To Her, Words Matter

Amanda Gorman.

She is the first National Youth Poet Laureate and at 22 years old, was the youngest inaugural poet in US history. Most of us were glued to the TV on inauguration day, but Gorman had us transfixed as she read her poem The Hill We Climb

Below she talks with Anderson Cooper. I had to laugh when he said “Wow…you’re awesome!” because that was my thought exactly. When she delivers words that separately are just words but she forms them into art, you cannot help but to have no words in response! All you can do is blather out “wow…you’re cooool!”

One of the things I am feeling about my efforts to learn more about our white supremacist system and my own aim to be antiracist is that I do not lecture or speak out about things I am learning. I am hesitant to point out to a family member that “quiet from the peanut gallery” is actually racist, lest I put a damper on the moment.

Here are some other phrases you didn’t realize were racist.

I am reading a lot, and listening, and learning. But my brain does not function in a way that allows me to succinctly provide reasoning behind my objections to this or that statement according to what I have learned. It’s frustrating.

Amanda Gorman’s reading at the inauguration opened up an opportunity.

One of the challenges of being raised with white privilege is that we simply don’t see what’s wrong with many of the things in our world. That’s because our world was designed for us.

Many white people have posted about Gorman on facebook. “So articulate!” And I cringe. I posted the following on Facebook, not in a direct response to someone describing Gorman this way, but in an effort to address it in general;

Amanda Gorman is an exceptional poet. Her work is beautiful and her delivery on Inauguration Day was so moving.
Dear white people, please stop describing her as “articulate”. It’s actually kinda offensive. (correction, it IS offensive)
(Also, if any part of my first two sentences are problematic, please call me in/out. Publicly if you’re willing so we can all learn)

Now the last part in parentheses is an invitation to my BIPOC friends, if willing (because it’s not their job to educate me) to let me know if any part of my statement is still offensive. I do this because in my white privilege I often cannot see what I cannot see! And a friend did say something. She said “It’s not kinda offensive. It IS offensive!” And I appreciated that so much. It pointed out to me that I was softening the impact of my criticism to people who may have used the term. And I shouldn’t.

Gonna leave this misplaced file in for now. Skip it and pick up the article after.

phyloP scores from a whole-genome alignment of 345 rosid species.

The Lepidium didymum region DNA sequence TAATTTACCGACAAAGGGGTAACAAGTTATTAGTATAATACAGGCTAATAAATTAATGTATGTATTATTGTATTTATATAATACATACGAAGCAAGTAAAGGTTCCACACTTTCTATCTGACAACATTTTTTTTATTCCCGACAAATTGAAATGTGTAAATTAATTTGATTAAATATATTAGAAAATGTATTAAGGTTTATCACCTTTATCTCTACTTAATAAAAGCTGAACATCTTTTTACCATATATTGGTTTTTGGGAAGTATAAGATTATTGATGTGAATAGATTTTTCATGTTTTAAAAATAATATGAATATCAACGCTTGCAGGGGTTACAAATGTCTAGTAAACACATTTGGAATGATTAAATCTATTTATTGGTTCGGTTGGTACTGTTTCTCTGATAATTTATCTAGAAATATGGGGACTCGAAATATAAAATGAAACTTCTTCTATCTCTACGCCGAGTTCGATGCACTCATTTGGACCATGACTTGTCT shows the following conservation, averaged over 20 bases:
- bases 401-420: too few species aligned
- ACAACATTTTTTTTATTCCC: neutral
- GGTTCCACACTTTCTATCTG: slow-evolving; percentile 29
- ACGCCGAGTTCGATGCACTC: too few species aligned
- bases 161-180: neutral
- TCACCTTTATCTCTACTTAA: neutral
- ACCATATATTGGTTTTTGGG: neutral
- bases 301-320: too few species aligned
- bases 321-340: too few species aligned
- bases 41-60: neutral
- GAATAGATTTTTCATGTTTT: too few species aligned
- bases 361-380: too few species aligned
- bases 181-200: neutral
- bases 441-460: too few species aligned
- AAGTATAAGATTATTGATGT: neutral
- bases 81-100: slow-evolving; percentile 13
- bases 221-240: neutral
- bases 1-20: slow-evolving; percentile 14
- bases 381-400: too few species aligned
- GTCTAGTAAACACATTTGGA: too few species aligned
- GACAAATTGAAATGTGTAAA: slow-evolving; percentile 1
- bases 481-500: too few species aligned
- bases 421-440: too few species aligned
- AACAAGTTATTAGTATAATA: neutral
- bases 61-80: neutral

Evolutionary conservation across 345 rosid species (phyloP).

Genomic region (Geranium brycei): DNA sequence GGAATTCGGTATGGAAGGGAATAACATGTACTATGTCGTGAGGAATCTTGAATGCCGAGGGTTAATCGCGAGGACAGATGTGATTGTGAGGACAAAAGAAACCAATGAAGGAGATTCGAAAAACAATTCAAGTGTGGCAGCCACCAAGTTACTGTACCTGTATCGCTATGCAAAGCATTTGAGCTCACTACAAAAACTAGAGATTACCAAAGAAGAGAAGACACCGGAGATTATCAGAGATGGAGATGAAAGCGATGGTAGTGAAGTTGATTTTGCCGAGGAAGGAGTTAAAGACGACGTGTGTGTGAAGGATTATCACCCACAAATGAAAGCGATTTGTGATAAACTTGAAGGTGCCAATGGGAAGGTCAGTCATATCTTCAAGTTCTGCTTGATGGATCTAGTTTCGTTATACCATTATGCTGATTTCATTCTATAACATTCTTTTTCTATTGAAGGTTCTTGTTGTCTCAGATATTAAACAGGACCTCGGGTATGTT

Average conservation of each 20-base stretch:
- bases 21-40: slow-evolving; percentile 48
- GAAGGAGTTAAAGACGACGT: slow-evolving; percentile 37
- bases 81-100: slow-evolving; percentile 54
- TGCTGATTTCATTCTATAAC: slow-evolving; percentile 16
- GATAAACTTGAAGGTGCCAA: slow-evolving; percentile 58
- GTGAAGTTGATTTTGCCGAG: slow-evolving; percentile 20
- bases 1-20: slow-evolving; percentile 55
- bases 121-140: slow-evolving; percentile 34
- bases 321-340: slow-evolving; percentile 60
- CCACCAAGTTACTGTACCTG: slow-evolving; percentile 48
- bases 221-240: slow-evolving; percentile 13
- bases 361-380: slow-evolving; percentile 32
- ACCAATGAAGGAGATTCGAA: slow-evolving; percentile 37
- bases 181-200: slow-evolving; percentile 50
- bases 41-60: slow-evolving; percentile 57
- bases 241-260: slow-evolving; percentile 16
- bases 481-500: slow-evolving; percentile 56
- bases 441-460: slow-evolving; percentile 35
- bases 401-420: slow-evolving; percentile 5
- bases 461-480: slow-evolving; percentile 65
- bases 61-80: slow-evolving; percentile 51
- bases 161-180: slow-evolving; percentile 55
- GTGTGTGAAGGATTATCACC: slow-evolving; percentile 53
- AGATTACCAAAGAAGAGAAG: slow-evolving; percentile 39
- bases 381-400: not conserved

A friend commented that they use articulate and well-spoken as complements because they themselves feel they are not and it always impresses them when they hear someone who is articulate, “I’m all about learning and changing so I will do some reading up and thinking/processing, but I don’t think they are always a negative.”

White people cannot relate to being descended from generations of oppression. We struggle to see that many aspects of our world are experienced differently for Black people than they are for white people. After generations of oppression, words and how they are delivered mean something different to Black people than they do to white people.

“Complimenting” a Black person as articulate is received as “You’re so articulate for a Black person!”

Here’s another blunt example. You see a little child climbing on a playground structure and say to your friend “Awe look at the cute little monkey!” If they are white, it’s fine. You’re saying the gangly kid looks like a cute animal that you love! If they are Black? We do not call Black children “monkey” no matter the intent! It’s just not done. It lands differently.

It’s time we all learn more about Intent over Impact and simply accept that we are wrong when we say some things. Kind of like when Black people told us forever and a day that they were being disproportionately murdered by the police and we were all “no you aren’t, you’re committing more crimes!” and then we finally saw and realized ‘Oh shit, we should have listened to you”

One of the biggest challenges in white privilege and our inability to see it is we refuse to simply believe a Black person when they tell us something is not right.

When you tell yourself “Calling someone articulate is a compliment” remember that countless Black people have said it is not, and stop saying it.

Six “positive” expressions you say that can actually be offensive

That wasn’t all. I had another opportunity to flex my puny antiracist-aspiring muscles when I came across this beauty;

That’s right! It is a sweatshirt profiting off the success of Amanda Gorman! What can be more American and privilidgey than that?! Success that she and only she earned. And not only that, but it calls a 22 year old award-winning writer and cum laude graduate of Harvard University “girl”.

No, it’s not “just a cute shirt”.

Descriptors aside, here is the talented and deserving-of-all-of-the-prizes Amanda Gordon;

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